One study looking at Italians drafted into the army found that anxiety symptoms increased with extended use.
When someone becomes reliant on marijuana to cope with anxiety, it’s described as anxiety dependence. This is most prevalent for individuals with social anxiety disorder.
We don’t know precisely why cannabis reduces anxiety in some and not others. But according to a review lead by Jose Alexandre Crippa at the University of Sao Paulo, these are some of the factors at play:
- Individual and genetic vulnerability
- Personality traits
- Frequency of use
- Dose and quantity consumed
- Proportions and concentration of cannabinoids
- History of a previous episode
- Presence of anxiety disorders/ symptoms
- Baseline anxiety levels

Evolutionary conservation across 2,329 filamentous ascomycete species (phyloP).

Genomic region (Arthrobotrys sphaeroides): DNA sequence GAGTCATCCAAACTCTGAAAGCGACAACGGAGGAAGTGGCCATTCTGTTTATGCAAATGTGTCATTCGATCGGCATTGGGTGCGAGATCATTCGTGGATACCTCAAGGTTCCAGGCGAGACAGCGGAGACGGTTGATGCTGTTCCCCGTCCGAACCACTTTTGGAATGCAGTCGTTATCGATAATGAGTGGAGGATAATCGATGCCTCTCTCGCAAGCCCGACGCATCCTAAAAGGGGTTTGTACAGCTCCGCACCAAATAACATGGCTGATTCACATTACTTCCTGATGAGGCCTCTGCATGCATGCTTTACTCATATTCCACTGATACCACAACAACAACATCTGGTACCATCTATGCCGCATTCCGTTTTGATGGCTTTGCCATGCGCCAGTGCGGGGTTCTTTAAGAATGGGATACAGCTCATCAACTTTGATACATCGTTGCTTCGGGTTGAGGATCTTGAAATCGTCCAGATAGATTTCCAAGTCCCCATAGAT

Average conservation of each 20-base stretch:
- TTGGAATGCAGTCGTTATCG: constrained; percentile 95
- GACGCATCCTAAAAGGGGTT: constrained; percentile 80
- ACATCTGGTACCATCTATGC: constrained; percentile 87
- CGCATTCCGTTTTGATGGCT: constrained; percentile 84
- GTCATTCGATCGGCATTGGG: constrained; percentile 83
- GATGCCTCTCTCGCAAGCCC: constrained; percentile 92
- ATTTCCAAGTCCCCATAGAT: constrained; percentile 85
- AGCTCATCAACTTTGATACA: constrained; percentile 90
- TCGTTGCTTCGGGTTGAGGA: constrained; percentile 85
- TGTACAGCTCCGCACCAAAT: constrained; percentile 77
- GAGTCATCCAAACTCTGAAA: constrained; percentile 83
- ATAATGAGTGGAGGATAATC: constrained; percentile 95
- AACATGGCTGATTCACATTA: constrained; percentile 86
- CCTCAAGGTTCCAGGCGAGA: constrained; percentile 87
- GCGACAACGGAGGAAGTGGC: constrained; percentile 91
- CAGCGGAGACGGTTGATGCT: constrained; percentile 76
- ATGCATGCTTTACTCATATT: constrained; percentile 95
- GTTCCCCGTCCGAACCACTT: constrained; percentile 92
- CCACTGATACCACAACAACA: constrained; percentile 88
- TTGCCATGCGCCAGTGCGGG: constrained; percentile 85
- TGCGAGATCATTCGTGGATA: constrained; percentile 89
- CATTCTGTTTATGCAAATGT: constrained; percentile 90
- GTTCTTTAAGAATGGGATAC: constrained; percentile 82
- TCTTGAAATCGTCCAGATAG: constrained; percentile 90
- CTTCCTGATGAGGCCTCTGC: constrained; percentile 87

- Abstinence states
- Environment and context of the use
Marijuana use certainly has some short-term benefits but can pose mental health risks over the long term.
1. Memory loss
2. Addiction & dependence
Marijuana is associated with an increased risk of substance use disorders, particularly for adolescents or anyone with social anxiety disorder.
It probably comes as no surprise that cannabis dependence is associated with higher levels of psychological distress and anxiety.
3. Legal issues
Marijuana remains illegal in many states and countries. In others, medical authorization is required.
4. Not a long-term solution
Using marijuana to cope with anxiety can prevent you from learning other strategies like physically relaxing exercises or calming techniques. Marijuana may have some short-term benefits, but the gains are not long-lasting.
Marijuana use seems to be higher among people diagnosed with schizophrenia than the average population. But it’s difficult to determine whether cannabis actually contributes to this mental health condition. If you know you’re prone to psychosis, researchers recommend caution and careful monitoring when using cannabis.